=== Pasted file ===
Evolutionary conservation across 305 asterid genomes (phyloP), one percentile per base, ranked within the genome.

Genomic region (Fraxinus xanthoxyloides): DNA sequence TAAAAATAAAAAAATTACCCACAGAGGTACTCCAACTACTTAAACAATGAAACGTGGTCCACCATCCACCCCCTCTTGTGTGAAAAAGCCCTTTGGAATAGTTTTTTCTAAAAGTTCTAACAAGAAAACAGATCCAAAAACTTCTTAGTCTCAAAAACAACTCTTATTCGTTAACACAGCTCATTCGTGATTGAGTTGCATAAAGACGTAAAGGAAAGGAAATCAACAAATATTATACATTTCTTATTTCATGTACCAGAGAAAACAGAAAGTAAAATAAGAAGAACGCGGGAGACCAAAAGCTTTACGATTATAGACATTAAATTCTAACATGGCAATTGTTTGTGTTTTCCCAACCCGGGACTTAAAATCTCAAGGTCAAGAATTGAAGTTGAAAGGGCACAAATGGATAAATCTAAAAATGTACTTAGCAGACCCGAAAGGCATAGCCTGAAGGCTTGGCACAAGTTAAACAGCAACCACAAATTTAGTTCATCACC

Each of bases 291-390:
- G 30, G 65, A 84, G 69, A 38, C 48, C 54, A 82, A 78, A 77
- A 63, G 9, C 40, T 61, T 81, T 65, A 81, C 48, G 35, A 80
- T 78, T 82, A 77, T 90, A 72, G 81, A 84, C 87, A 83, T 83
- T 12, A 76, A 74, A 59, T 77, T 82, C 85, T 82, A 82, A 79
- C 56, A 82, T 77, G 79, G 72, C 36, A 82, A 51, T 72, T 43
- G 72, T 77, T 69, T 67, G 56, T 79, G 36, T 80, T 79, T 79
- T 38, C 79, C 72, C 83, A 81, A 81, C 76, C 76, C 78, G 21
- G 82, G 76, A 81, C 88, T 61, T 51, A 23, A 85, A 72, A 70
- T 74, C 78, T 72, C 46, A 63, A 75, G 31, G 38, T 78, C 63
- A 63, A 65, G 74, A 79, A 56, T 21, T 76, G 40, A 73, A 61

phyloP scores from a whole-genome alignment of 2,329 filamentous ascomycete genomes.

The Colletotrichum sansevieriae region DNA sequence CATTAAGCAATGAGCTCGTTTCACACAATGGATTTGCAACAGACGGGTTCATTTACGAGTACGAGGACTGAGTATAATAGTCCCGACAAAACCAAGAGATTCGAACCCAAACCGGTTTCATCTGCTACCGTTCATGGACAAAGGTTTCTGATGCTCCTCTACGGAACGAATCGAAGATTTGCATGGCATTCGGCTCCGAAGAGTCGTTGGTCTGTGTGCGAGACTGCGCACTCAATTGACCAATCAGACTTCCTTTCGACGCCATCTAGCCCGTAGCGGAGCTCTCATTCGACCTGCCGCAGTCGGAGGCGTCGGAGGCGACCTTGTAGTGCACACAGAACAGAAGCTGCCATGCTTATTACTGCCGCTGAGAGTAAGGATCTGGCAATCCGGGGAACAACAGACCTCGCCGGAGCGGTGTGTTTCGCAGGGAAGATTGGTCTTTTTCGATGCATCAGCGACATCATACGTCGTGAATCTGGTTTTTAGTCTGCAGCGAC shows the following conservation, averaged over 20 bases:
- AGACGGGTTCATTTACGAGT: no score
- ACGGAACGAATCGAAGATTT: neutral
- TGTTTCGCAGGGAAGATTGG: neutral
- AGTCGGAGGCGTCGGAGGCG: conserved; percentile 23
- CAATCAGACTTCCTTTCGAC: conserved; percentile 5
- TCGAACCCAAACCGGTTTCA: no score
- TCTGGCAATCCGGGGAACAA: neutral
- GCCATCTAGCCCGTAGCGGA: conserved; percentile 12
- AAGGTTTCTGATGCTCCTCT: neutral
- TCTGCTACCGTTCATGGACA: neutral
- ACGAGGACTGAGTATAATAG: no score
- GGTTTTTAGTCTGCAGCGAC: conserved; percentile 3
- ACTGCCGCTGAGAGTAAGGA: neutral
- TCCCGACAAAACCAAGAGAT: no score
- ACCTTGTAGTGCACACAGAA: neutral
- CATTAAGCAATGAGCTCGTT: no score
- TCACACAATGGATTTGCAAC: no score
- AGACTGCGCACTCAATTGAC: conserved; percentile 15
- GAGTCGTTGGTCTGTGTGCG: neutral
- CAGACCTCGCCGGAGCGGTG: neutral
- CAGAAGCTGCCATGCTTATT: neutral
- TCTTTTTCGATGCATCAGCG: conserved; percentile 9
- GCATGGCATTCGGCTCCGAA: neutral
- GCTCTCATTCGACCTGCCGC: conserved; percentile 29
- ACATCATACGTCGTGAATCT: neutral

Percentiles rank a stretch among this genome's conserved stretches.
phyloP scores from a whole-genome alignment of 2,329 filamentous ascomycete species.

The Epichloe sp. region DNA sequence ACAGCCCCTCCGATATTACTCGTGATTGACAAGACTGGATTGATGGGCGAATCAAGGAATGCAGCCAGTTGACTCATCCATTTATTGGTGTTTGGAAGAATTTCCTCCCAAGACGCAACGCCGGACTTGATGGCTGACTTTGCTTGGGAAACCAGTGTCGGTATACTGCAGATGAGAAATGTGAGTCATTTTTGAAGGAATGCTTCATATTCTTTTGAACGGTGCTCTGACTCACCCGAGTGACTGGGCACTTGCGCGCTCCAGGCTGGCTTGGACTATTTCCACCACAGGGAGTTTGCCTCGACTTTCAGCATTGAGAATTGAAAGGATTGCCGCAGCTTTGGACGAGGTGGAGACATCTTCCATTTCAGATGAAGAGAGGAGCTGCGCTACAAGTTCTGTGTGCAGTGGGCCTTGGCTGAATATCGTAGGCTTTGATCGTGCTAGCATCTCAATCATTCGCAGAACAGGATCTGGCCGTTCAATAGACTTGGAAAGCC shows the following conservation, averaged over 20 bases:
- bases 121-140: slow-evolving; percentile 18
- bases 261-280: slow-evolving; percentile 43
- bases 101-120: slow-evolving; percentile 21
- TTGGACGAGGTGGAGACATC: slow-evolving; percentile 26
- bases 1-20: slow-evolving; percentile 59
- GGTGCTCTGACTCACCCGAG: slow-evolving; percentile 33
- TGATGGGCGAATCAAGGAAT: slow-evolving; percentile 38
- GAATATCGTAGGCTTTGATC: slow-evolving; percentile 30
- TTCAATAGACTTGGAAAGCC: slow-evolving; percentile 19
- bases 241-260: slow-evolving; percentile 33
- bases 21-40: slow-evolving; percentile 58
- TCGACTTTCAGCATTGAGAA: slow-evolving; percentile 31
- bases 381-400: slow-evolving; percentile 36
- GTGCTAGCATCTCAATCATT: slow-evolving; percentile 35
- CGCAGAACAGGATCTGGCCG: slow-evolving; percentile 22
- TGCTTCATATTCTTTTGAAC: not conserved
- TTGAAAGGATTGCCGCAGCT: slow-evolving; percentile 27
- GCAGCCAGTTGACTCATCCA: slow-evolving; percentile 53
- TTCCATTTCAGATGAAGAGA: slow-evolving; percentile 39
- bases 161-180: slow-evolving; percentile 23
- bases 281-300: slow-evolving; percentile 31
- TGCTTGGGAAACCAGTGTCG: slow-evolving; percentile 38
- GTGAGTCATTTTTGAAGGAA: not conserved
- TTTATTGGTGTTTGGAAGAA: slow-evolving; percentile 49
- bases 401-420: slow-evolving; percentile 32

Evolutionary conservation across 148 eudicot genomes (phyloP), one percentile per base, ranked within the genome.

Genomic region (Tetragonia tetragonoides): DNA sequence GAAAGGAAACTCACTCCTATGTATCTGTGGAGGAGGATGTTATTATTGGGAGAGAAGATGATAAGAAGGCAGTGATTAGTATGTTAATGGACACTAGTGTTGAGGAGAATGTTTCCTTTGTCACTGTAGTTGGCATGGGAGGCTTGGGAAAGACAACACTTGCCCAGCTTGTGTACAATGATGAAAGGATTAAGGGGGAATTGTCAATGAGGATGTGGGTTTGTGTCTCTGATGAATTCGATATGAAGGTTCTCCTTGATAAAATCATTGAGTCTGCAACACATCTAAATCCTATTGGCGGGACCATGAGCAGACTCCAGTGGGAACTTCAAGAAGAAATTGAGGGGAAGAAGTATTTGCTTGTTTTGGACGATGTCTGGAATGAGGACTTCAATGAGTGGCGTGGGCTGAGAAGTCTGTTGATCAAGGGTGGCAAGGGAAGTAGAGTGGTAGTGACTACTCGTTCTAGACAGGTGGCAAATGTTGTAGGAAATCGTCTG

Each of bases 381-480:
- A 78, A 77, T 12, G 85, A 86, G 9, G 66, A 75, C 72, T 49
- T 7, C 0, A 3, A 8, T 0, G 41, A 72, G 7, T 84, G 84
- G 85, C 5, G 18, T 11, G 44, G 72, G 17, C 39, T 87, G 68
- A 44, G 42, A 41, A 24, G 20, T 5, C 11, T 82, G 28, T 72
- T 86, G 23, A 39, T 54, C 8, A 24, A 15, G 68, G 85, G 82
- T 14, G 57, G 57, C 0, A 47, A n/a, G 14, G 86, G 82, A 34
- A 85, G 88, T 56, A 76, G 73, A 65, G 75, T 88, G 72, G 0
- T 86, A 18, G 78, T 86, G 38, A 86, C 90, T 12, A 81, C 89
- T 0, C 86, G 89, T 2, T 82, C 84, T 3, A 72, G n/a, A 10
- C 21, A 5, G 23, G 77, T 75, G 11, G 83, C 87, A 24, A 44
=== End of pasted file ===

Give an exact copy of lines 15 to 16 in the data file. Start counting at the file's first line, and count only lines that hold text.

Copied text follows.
The Colletotrichum sansevieriae region DNA sequence CATTAAGCAATGAGCTCGTTTCACACAATGGATTTGCAACAGACGGGTTCATTTACGAGTACGAGGACTGAGTATAATAGTCCCGACAAAACCAAGAGATTCGAACCCAAACCGGTTTCATCTGCTACCGTTCATGGACAAAGGTTTCTGATGCTCCTCTACGGAACGAATCGAAGATTTGCATGGCATTCGGCTCCGAAGAGTCGTTGGTCTGTGTGCGAGACTGCGCACTCAATTGACCAATCAGACTTCCTTTCGACGCCATCTAGCCCGTAGCGGAGCTCTCATTCGACCTGCCGCAGTCGGAGGCGTCGGAGGCGACCTTGTAGTGCACACAGAACAGAAGCTGCCATGCTTATTACTGCCGCTGAGAGTAAGGATCTGGCAATCCGGGGAACAACAGACCTCGCCGGAGCGGTGTGTTTCGCAGGGAAGATTGGTCTTTTTCGATGCATCAGCGACATCATACGTCGTGAATCTGGTTTTTAGTCTGCAGCGAC shows the following conservation, averaged over 20 bases:
- AGACGGGTTCATTTACGAGT: no score